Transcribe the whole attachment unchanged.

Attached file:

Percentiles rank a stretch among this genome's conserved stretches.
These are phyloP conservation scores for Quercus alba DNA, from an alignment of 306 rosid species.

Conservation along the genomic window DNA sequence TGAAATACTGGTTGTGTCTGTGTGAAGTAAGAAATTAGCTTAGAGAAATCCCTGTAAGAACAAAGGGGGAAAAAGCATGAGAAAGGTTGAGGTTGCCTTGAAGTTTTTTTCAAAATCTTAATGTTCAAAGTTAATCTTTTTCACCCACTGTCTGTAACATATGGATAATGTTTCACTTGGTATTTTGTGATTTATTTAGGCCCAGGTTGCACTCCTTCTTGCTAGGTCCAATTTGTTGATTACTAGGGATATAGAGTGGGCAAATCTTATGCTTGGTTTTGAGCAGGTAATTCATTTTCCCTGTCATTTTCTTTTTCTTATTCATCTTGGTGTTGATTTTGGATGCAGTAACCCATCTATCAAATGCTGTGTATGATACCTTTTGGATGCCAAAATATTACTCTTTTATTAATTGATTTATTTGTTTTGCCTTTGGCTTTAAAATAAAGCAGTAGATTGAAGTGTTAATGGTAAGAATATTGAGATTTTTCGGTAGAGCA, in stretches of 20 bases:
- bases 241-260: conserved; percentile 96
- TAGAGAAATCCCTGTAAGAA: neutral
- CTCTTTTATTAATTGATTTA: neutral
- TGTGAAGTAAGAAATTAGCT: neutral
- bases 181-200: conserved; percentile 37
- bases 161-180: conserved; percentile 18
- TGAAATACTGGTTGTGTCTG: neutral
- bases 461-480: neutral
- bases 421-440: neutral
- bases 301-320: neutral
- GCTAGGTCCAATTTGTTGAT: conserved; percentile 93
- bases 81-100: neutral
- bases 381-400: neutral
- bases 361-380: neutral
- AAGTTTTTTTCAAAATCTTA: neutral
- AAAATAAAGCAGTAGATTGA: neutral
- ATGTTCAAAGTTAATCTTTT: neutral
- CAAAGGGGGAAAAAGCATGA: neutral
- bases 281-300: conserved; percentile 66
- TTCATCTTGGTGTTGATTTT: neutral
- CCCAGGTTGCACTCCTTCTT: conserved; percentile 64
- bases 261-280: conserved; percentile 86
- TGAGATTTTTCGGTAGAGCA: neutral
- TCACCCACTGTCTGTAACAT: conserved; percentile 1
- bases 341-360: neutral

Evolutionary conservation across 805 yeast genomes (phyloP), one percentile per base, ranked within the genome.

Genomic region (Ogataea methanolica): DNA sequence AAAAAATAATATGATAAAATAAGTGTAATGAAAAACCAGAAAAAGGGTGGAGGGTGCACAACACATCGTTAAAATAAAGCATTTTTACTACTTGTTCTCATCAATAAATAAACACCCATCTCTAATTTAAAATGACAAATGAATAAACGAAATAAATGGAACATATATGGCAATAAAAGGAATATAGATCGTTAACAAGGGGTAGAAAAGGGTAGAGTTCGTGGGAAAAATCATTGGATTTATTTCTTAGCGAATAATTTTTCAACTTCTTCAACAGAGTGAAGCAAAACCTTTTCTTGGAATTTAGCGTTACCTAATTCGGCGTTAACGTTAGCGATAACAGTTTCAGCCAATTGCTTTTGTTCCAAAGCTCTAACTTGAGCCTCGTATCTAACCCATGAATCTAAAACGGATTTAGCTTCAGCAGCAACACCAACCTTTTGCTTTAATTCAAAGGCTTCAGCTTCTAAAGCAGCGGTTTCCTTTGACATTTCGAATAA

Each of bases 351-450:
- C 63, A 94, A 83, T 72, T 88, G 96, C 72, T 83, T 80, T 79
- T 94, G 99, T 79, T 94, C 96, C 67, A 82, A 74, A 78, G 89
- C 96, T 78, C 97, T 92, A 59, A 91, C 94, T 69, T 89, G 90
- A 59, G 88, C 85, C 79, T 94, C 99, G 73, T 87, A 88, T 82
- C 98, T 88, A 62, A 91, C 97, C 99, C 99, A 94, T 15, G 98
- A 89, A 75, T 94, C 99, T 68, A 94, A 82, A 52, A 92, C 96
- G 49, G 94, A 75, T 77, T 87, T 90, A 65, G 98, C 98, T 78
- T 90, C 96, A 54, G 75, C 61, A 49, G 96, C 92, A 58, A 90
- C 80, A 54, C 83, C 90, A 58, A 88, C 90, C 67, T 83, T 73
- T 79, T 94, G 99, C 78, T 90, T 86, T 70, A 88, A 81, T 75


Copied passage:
Percentiles rank a stretch among this genome's conserved stretches.
These are phyloP conservation scores for Quercus alba DNA, from an alignment of 306 rosid species.

Conservation along the genomic window DNA sequence TGAAATACTGGTTGTGTCTGTGTGAAGTAAGAAATTAGCTTAGAGAAATCCCTGTAAGAACAAAGGGGGAAAAAGCATGAGAAAGGTTGAGGTTGCCTTGAAGTTTTTTTCAAAATCTTAATGTTCAAAGTTAATCTTTTTCACCCACTGTCTGTAACATATGGATAATGTTTCACTTGGTATTTTGTGATTTATTTAGGCCCAGGTTGCACTCCTTCTTGCTAGGTCCAATTTGTTGATTACTAGGGATATAGAGTGGGCAAATCTTATGCTTGGTTTTGAGCAGGTAATTCATTTTCCCTGTCATTTTCTTTTTCTTATTCATCTTGGTGTTGATTTTGGATGCAGTAACCCATCTATCAAATGCTGTGTATGATACCTTTTGGATGCCAAAATATTACTCTTTTATTAATTGATTTATTTGTTTTGCCTTTGGCTTTAAAATAAAGCAGTAGATTGAAGTGTTAATGGTAAGAATATTGAGATTTTTCGGTAGAGCA, in stretches of 20 bases:
- bases 241-260: conserved; percentile 96
- TAGAGAAATCCCTGTAAGAA: neutral
- CTCTTTTATTAATTGATTTA: neutral
- TGTGAAGTAAGAAATTAGCT: neutral
- bases 181-200: conserved; percentile 37
- bases 161-180: conserved; percentile 18
- TGAAATACTGGTTGTGTCTG: neutral
- bases 461-480: neutral
- bases 421-440: neutral
- bases 301-320: neutral
- GCTAGGTCCAATTTGTTGAT: conserved; percentile 93
- bases 81-100: neutral
- bases 381-400: neutral
- bases 361-380: neutral
- AAGTTTTTTTCAAAATCTTA: neutral
- AAAATAAAGCAGTAGATTGA: neutral
- ATGTTCAAAGTTAATCTTTT: neutral
- CAAAGGGGGAAAAAGCATGA: neutral
- bases 281-300: conserved; percentile 66
- TTCATCTTGGTGTTGATTTT: neutral
- CCCAGGTTGCACTCCTTCTT: conserved; percentile 64
- bases 261-280: conserved; percentile 86
- TGAGATTTTTCGGTAGAGCA: neutral
- TCACCCACTGTCTGTAACAT: conserved; percentile 1
- bases 341-360: neutral

Evolutionary conservation across 805 yeast genomes (phyloP), one percentile per base, ranked within the genome.

Genomic region (Ogataea methanolica): DNA sequence AAAAAATAATATGATAAAATAAGTGTAATGAAAAACCAGAAAAAGGGTGGAGGGTGCACAACACATCGTTAAAATAAAGCATTTTTACTACTTGTTCTCATCAATAAATAAACACCCATCTCTAATTTAAAATGACAAATGAATAAACGAAATAAATGGAACATATATGGCAATAAAAGGAATATAGATCGTTAACAAGGGGTAGAAAAGGGTAGAGTTCGTGGGAAAAATCATTGGATTTATTTCTTAGCGAATAATTTTTCAACTTCTTCAACAGAGTGAAGCAAAACCTTTTCTTGGAATTTAGCGTTACCTAATTCGGCGTTAACGTTAGCGATAACAGTTTCAGCCAATTGCTTTTGTTCCAAAGCTCTAACTTGAGCCTCGTATCTAACCCATGAATCTAAAACGGATTTAGCTTCAGCAGCAACACCAACCTTTTGCTTTAATTCAAAGGCTTCAGCTTCTAAAGCAGCGGTTTCCTTTGACATTTCGAATAA

Each of bases 351-450:
- C 63, A 94, A 83, T 72, T 88, G 96, C 72, T 83, T 80, T 79
- T 94, G 99, T 79, T 94, C 96, C 67, A 82, A 74, A 78, G 89
- C 96, T 78, C 97, T 92, A 59, A 91, C 94, T 69, T 89, G 90
- A 59, G 88, C 85, C 79, T 94, C 99, G 73, T 87, A 88, T 82
- C 98, T 88, A 62, A 91, C 97, C 99, C 99, A 94, T 15, G 98
- A 89, A 75, T 94, C 99, T 68, A 94, A 82, A 52, A 92, C 96
- G 49, G 94, A 75, T 77, T 87, T 90, A 65, G 98, C 98, T 78
- T 90, C 96, A 54, G 75, C 61, A 49, G 96, C 92, A 58, A 90
- C 80, A 54, C 83, C 90, A 58, A 88, C 90, C 67, T 83, T 73
- T 79, T 94, G 99, C 78, T 90, T 86, T 70, A 88, A 81, T 75